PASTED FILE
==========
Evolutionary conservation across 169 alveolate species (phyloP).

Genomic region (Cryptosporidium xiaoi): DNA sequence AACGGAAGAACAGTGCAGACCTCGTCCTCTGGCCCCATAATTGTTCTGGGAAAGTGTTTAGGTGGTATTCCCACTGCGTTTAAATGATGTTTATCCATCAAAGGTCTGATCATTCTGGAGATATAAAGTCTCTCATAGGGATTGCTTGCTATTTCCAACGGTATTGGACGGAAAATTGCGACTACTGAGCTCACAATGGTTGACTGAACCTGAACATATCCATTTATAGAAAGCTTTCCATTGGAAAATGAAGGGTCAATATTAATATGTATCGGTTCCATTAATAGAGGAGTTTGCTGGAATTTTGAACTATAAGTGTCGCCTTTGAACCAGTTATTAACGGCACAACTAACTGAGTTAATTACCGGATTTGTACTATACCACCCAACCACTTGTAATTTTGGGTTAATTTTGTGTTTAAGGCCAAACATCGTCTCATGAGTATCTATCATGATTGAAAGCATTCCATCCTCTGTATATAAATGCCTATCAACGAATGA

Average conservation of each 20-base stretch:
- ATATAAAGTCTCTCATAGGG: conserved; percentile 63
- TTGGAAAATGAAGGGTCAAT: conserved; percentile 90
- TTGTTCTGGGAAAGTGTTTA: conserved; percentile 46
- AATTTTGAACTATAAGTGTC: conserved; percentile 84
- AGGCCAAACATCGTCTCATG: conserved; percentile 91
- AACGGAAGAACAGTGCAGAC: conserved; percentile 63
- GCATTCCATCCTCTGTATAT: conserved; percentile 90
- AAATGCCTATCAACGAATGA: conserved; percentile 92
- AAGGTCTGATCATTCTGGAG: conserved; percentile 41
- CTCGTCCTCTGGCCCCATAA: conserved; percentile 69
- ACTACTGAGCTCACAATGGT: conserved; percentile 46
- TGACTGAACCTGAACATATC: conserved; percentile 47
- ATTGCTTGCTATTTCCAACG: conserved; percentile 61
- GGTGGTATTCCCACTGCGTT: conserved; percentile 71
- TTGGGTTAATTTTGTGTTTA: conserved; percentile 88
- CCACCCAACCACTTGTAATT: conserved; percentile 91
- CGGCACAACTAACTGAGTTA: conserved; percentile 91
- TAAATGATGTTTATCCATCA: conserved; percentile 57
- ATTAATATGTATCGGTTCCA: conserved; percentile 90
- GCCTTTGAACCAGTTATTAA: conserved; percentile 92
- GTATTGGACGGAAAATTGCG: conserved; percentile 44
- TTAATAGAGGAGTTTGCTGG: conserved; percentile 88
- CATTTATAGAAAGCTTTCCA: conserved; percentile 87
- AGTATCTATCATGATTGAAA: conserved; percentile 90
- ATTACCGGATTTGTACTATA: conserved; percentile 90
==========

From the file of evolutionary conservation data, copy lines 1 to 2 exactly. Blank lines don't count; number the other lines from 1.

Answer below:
Evolutionary conservation across 169 alveolate species (phyloP).

Genomic region (Cryptosporidium xiaoi): DNA sequence AACGGAAGAACAGTGCAGACCTCGTCCTCTGGCCCCATAATTGTTCTGGGAAAGTGTTTAGGTGGTATTCCCACTGCGTTTAAATGATGTTTATCCATCAAAGGTCTGATCATTCTGGAGATATAAAGTCTCTCATAGGGATTGCTTGCTATTTCCAACGGTATTGGACGGAAAATTGCGACTACTGAGCTCACAATGGTTGACTGAACCTGAACATATCCATTTATAGAAAGCTTTCCATTGGAAAATGAAGGGTCAATATTAATATGTATCGGTTCCATTAATAGAGGAGTTTGCTGGAATTTTGAACTATAAGTGTCGCCTTTGAACCAGTTATTAACGGCACAACTAACTGAGTTAATTACCGGATTTGTACTATACCACCCAACCACTTGTAATTTTGGGTTAATTTTGTGTTTAAGGCCAAACATCGTCTCATGAGTATCTATCATGATTGAAAGCATTCCATCCTCTGTATATAAATGCCTATCAACGAATGA